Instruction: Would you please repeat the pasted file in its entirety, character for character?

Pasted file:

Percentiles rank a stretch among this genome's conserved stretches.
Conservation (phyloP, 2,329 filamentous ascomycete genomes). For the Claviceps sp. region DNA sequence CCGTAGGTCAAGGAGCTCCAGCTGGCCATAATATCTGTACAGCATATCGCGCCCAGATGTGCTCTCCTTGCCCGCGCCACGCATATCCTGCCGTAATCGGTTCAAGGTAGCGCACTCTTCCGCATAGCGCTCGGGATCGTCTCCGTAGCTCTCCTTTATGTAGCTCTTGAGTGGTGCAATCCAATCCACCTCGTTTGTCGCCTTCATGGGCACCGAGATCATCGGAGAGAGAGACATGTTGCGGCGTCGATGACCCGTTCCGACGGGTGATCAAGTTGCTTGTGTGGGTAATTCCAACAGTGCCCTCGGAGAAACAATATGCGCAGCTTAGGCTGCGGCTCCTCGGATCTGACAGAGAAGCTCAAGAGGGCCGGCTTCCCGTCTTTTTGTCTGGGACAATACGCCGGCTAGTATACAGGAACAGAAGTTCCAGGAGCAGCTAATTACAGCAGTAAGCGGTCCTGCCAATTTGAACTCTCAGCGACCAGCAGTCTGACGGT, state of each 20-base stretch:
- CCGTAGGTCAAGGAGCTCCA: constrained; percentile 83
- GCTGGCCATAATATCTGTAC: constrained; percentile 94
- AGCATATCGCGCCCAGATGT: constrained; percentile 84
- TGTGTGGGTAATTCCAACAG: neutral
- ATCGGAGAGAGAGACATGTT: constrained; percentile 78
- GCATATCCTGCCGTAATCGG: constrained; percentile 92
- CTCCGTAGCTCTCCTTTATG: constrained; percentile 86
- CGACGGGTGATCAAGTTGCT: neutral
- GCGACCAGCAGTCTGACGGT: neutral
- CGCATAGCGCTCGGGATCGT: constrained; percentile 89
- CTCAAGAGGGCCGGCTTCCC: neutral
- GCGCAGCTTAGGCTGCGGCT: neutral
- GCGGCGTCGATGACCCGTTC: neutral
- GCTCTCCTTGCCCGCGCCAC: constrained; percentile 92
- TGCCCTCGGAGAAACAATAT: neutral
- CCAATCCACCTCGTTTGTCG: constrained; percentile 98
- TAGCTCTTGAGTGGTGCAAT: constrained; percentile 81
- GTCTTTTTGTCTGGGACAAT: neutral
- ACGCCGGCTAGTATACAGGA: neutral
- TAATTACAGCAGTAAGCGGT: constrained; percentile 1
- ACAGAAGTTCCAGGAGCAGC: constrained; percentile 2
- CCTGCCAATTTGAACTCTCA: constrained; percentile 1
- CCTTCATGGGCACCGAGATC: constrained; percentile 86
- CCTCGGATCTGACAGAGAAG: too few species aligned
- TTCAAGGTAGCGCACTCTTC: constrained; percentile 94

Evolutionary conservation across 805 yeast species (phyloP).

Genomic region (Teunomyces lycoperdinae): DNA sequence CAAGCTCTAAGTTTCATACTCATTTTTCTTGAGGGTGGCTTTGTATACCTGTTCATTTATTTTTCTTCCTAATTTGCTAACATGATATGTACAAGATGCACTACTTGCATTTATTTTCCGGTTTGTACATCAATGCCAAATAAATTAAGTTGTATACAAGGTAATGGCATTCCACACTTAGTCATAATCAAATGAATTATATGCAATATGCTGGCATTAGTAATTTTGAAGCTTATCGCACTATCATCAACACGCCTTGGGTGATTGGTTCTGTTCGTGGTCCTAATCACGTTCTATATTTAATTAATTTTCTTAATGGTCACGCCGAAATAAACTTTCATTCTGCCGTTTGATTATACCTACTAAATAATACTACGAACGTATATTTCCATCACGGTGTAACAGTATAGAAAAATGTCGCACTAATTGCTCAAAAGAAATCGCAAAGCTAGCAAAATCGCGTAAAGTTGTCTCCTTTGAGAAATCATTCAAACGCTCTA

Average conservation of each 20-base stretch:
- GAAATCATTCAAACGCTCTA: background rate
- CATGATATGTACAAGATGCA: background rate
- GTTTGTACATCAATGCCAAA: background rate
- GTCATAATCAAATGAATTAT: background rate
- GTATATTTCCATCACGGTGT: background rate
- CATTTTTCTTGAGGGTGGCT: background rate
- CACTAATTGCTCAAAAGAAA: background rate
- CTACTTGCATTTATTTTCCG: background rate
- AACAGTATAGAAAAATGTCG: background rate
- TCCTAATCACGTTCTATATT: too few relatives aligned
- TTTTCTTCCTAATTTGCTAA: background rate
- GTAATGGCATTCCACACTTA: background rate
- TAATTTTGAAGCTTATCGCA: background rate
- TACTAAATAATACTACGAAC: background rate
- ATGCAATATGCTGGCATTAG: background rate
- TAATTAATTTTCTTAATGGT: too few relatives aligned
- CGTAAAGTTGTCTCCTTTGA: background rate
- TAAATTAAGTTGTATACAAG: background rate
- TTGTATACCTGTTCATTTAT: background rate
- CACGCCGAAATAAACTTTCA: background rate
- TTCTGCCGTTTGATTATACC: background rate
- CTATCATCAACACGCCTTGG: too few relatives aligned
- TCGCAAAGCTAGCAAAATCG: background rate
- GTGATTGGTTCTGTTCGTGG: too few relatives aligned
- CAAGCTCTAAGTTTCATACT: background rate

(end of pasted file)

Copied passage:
Percentiles rank a stretch among this genome's conserved stretches.
Conservation (phyloP, 2,329 filamentous ascomycete genomes). For the Claviceps sp. region DNA sequence CCGTAGGTCAAGGAGCTCCAGCTGGCCATAATATCTGTACAGCATATCGCGCCCAGATGTGCTCTCCTTGCCCGCGCCACGCATATCCTGCCGTAATCGGTTCAAGGTAGCGCACTCTTCCGCATAGCGCTCGGGATCGTCTCCGTAGCTCTCCTTTATGTAGCTCTTGAGTGGTGCAATCCAATCCACCTCGTTTGTCGCCTTCATGGGCACCGAGATCATCGGAGAGAGAGACATGTTGCGGCGTCGATGACCCGTTCCGACGGGTGATCAAGTTGCTTGTGTGGGTAATTCCAACAGTGCCCTCGGAGAAACAATATGCGCAGCTTAGGCTGCGGCTCCTCGGATCTGACAGAGAAGCTCAAGAGGGCCGGCTTCCCGTCTTTTTGTCTGGGACAATACGCCGGCTAGTATACAGGAACAGAAGTTCCAGGAGCAGCTAATTACAGCAGTAAGCGGTCCTGCCAATTTGAACTCTCAGCGACCAGCAGTCTGACGGT, state of each 20-base stretch:
- CCGTAGGTCAAGGAGCTCCA: constrained; percentile 83
- GCTGGCCATAATATCTGTAC: constrained; percentile 94
- AGCATATCGCGCCCAGATGT: constrained; percentile 84
- TGTGTGGGTAATTCCAACAG: neutral
- ATCGGAGAGAGAGACATGTT: constrained; percentile 78
- GCATATCCTGCCGTAATCGG: constrained; percentile 92
- CTCCGTAGCTCTCCTTTATG: constrained; percentile 86
- CGACGGGTGATCAAGTTGCT: neutral
- GCGACCAGCAGTCTGACGGT: neutral
- CGCATAGCGCTCGGGATCGT: constrained; percentile 89
- CTCAAGAGGGCCGGCTTCCC: neutral
- GCGCAGCTTAGGCTGCGGCT: neutral
- GCGGCGTCGATGACCCGTTC: neutral
- GCTCTCCTTGCCCGCGCCAC: constrained; percentile 92
- TGCCCTCGGAGAAACAATAT: neutral
- CCAATCCACCTCGTTTGTCG: constrained; percentile 98
- TAGCTCTTGAGTGGTGCAAT: constrained; percentile 81
- GTCTTTTTGTCTGGGACAAT: neutral
- ACGCCGGCTAGTATACAGGA: neutral
- TAATTACAGCAGTAAGCGGT: constrained; percentile 1
- ACAGAAGTTCCAGGAGCAGC: constrained; percentile 2
- CCTGCCAATTTGAACTCTCA: constrained; percentile 1
- CCTTCATGGGCACCGAGATC: constrained; percentile 86
- CCTCGGATCTGACAGAGAAG: too few species aligned
- TTCAAGGTAGCGCACTCTTC: constrained; percentile 94

Evolutionary conservation across 805 yeast species (phyloP).

Genomic region (Teunomyces lycoperdinae): DNA sequence CAAGCTCTAAGTTTCATACTCATTTTTCTTGAGGGTGGCTTTGTATACCTGTTCATTTATTTTTCTTCCTAATTTGCTAACATGATATGTACAAGATGCACTACTTGCATTTATTTTCCGGTTTGTACATCAATGCCAAATAAATTAAGTTGTATACAAGGTAATGGCATTCCACACTTAGTCATAATCAAATGAATTATATGCAATATGCTGGCATTAGTAATTTTGAAGCTTATCGCACTATCATCAACACGCCTTGGGTGATTGGTTCTGTTCGTGGTCCTAATCACGTTCTATATTTAATTAATTTTCTTAATGGTCACGCCGAAATAAACTTTCATTCTGCCGTTTGATTATACCTACTAAATAATACTACGAACGTATATTTCCATCACGGTGTAACAGTATAGAAAAATGTCGCACTAATTGCTCAAAAGAAATCGCAAAGCTAGCAAAATCGCGTAAAGTTGTCTCCTTTGAGAAATCATTCAAACGCTCTA

Average conservation of each 20-base stretch:
- GAAATCATTCAAACGCTCTA: background rate
- CATGATATGTACAAGATGCA: background rate
- GTTTGTACATCAATGCCAAA: background rate
- GTCATAATCAAATGAATTAT: background rate
- GTATATTTCCATCACGGTGT: background rate
- CATTTTTCTTGAGGGTGGCT: background rate
- CACTAATTGCTCAAAAGAAA: background rate
- CTACTTGCATTTATTTTCCG: background rate
- AACAGTATAGAAAAATGTCG: background rate
- TCCTAATCACGTTCTATATT: too few relatives aligned
- TTTTCTTCCTAATTTGCTAA: background rate
- GTAATGGCATTCCACACTTA: background rate
- TAATTTTGAAGCTTATCGCA: background rate
- TACTAAATAATACTACGAAC: background rate
- ATGCAATATGCTGGCATTAG: background rate
- TAATTAATTTTCTTAATGGT: too few relatives aligned
- CGTAAAGTTGTCTCCTTTGA: background rate
- TAAATTAAGTTGTATACAAG: background rate
- TTGTATACCTGTTCATTTAT: background rate
- CACGCCGAAATAAACTTTCA: background rate
- TTCTGCCGTTTGATTATACC: background rate
- CTATCATCAACACGCCTTGG: too few relatives aligned
- TCGCAAAGCTAGCAAAATCG: background rate
- GTGATTGGTTCTGTTCGTGG: too few relatives aligned
- CAAGCTCTAAGTTTCATACT: background rate